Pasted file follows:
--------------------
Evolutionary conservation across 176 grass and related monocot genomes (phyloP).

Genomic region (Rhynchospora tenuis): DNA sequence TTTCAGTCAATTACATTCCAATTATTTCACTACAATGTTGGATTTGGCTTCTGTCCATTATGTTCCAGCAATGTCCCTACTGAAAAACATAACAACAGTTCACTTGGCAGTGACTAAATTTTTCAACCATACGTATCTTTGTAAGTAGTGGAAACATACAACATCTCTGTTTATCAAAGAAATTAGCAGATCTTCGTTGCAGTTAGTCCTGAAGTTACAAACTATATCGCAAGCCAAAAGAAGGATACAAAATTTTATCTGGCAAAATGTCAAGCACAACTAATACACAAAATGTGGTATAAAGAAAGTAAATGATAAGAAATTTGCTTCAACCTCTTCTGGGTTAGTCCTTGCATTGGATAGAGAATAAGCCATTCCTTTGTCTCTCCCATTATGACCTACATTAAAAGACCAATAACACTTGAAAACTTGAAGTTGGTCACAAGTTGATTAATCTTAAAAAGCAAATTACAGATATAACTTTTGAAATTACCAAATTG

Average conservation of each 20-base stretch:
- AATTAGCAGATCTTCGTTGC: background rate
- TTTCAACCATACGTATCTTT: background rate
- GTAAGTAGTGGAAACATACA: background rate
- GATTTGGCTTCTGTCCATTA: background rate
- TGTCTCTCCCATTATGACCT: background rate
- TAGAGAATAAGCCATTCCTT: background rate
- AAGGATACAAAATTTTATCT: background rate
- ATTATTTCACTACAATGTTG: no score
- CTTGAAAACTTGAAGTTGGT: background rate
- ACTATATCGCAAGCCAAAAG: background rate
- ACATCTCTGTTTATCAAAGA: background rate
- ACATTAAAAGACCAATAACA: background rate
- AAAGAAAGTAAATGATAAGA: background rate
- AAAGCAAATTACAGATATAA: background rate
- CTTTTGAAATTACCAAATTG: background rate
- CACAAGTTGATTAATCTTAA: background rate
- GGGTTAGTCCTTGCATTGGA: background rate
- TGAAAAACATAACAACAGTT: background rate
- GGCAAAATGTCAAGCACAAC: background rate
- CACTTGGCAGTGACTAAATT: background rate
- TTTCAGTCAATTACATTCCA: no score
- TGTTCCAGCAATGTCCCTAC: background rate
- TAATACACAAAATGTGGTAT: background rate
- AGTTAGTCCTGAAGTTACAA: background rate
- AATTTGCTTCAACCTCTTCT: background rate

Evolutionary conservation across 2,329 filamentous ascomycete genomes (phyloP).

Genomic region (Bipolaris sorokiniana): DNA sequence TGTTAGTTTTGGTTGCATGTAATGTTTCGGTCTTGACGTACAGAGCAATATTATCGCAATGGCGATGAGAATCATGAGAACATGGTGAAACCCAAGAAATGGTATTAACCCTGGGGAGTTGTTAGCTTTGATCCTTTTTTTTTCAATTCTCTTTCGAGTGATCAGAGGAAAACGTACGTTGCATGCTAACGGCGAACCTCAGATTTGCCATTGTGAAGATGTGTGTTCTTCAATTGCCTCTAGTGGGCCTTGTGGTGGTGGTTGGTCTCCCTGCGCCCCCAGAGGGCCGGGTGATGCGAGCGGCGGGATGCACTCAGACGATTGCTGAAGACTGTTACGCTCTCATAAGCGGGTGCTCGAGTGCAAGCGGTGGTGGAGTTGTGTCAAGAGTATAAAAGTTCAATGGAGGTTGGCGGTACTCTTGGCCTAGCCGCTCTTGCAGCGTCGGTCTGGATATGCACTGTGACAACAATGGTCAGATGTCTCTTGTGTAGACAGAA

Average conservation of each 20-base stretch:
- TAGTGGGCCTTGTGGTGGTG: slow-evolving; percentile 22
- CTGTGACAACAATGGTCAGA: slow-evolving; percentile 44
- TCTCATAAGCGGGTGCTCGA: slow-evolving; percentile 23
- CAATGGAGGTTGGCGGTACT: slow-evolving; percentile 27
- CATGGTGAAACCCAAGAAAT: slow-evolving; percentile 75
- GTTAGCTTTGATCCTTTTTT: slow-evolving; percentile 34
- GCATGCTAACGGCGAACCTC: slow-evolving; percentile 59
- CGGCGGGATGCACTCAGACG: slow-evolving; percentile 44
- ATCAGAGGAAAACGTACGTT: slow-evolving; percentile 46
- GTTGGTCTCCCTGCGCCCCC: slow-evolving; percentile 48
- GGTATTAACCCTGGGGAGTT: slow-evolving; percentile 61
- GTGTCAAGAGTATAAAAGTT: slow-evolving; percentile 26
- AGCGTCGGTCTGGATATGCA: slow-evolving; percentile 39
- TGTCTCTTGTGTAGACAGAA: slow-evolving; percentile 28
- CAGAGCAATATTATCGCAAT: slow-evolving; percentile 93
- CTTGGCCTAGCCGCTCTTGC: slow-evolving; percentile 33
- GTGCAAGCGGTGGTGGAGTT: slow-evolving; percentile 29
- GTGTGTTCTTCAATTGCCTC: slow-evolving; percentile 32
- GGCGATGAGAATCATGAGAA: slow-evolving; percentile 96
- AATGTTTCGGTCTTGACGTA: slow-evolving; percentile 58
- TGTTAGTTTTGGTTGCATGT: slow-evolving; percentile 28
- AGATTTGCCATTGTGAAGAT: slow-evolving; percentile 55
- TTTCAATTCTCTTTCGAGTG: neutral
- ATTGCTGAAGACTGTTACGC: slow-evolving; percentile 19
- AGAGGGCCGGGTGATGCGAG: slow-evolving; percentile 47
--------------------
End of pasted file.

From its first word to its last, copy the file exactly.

Evolutionary conservation across 176 grass and related monocot genomes (phyloP).

Genomic region (Rhynchospora tenuis): DNA sequence TTTCAGTCAATTACATTCCAATTATTTCACTACAATGTTGGATTTGGCTTCTGTCCATTATGTTCCAGCAATGTCCCTACTGAAAAACATAACAACAGTTCACTTGGCAGTGACTAAATTTTTCAACCATACGTATCTTTGTAAGTAGTGGAAACATACAACATCTCTGTTTATCAAAGAAATTAGCAGATCTTCGTTGCAGTTAGTCCTGAAGTTACAAACTATATCGCAAGCCAAAAGAAGGATACAAAATTTTATCTGGCAAAATGTCAAGCACAACTAATACACAAAATGTGGTATAAAGAAAGTAAATGATAAGAAATTTGCTTCAACCTCTTCTGGGTTAGTCCTTGCATTGGATAGAGAATAAGCCATTCCTTTGTCTCTCCCATTATGACCTACATTAAAAGACCAATAACACTTGAAAACTTGAAGTTGGTCACAAGTTGATTAATCTTAAAAAGCAAATTACAGATATAACTTTTGAAATTACCAAATTG

Average conservation of each 20-base stretch:
- AATTAGCAGATCTTCGTTGC: background rate
- TTTCAACCATACGTATCTTT: background rate
- GTAAGTAGTGGAAACATACA: background rate
- GATTTGGCTTCTGTCCATTA: background rate
- TGTCTCTCCCATTATGACCT: background rate
- TAGAGAATAAGCCATTCCTT: background rate
- AAGGATACAAAATTTTATCT: background rate
- ATTATTTCACTACAATGTTG: no score
- CTTGAAAACTTGAAGTTGGT: background rate
- ACTATATCGCAAGCCAAAAG: background rate
- ACATCTCTGTTTATCAAAGA: background rate
- ACATTAAAAGACCAATAACA: background rate
- AAAGAAAGTAAATGATAAGA: background rate
- AAAGCAAATTACAGATATAA: background rate
- CTTTTGAAATTACCAAATTG: background rate
- CACAAGTTGATTAATCTTAA: background rate
- GGGTTAGTCCTTGCATTGGA: background rate
- TGAAAAACATAACAACAGTT: background rate
- GGCAAAATGTCAAGCACAAC: background rate
- CACTTGGCAGTGACTAAATT: background rate
- TTTCAGTCAATTACATTCCA: no score
- TGTTCCAGCAATGTCCCTAC: background rate
- TAATACACAAAATGTGGTAT: background rate
- AGTTAGTCCTGAAGTTACAA: background rate
- AATTTGCTTCAACCTCTTCT: background rate

Evolutionary conservation across 2,329 filamentous ascomycete genomes (phyloP).

Genomic region (Bipolaris sorokiniana): DNA sequence TGTTAGTTTTGGTTGCATGTAATGTTTCGGTCTTGACGTACAGAGCAATATTATCGCAATGGCGATGAGAATCATGAGAACATGGTGAAACCCAAGAAATGGTATTAACCCTGGGGAGTTGTTAGCTTTGATCCTTTTTTTTTCAATTCTCTTTCGAGTGATCAGAGGAAAACGTACGTTGCATGCTAACGGCGAACCTCAGATTTGCCATTGTGAAGATGTGTGTTCTTCAATTGCCTCTAGTGGGCCTTGTGGTGGTGGTTGGTCTCCCTGCGCCCCCAGAGGGCCGGGTGATGCGAGCGGCGGGATGCACTCAGACGATTGCTGAAGACTGTTACGCTCTCATAAGCGGGTGCTCGAGTGCAAGCGGTGGTGGAGTTGTGTCAAGAGTATAAAAGTTCAATGGAGGTTGGCGGTACTCTTGGCCTAGCCGCTCTTGCAGCGTCGGTCTGGATATGCACTGTGACAACAATGGTCAGATGTCTCTTGTGTAGACAGAA

Average conservation of each 20-base stretch:
- TAGTGGGCCTTGTGGTGGTG: slow-evolving; percentile 22
- CTGTGACAACAATGGTCAGA: slow-evolving; percentile 44
- TCTCATAAGCGGGTGCTCGA: slow-evolving; percentile 23
- CAATGGAGGTTGGCGGTACT: slow-evolving; percentile 27
- CATGGTGAAACCCAAGAAAT: slow-evolving; percentile 75
- GTTAGCTTTGATCCTTTTTT: slow-evolving; percentile 34
- GCATGCTAACGGCGAACCTC: slow-evolving; percentile 59
- CGGCGGGATGCACTCAGACG: slow-evolving; percentile 44
- ATCAGAGGAAAACGTACGTT: slow-evolving; percentile 46
- GTTGGTCTCCCTGCGCCCCC: slow-evolving; percentile 48
- GGTATTAACCCTGGGGAGTT: slow-evolving; percentile 61
- GTGTCAAGAGTATAAAAGTT: slow-evolving; percentile 26
- AGCGTCGGTCTGGATATGCA: slow-evolving; percentile 39
- TGTCTCTTGTGTAGACAGAA: slow-evolving; percentile 28
- CAGAGCAATATTATCGCAAT: slow-evolving; percentile 93
- CTTGGCCTAGCCGCTCTTGC: slow-evolving; percentile 33
- GTGCAAGCGGTGGTGGAGTT: slow-evolving; percentile 29
- GTGTGTTCTTCAATTGCCTC: slow-evolving; percentile 32
- GGCGATGAGAATCATGAGAA: slow-evolving; percentile 96
- AATGTTTCGGTCTTGACGTA: slow-evolving; percentile 58
- TGTTAGTTTTGGTTGCATGT: slow-evolving; percentile 28
- AGATTTGCCATTGTGAAGAT: slow-evolving; percentile 55
- TTTCAATTCTCTTTCGAGTG: neutral
- ATTGCTGAAGACTGTTACGC: slow-evolving; percentile 19
- AGAGGGCCGGGTGATGCGAG: slow-evolving; percentile 47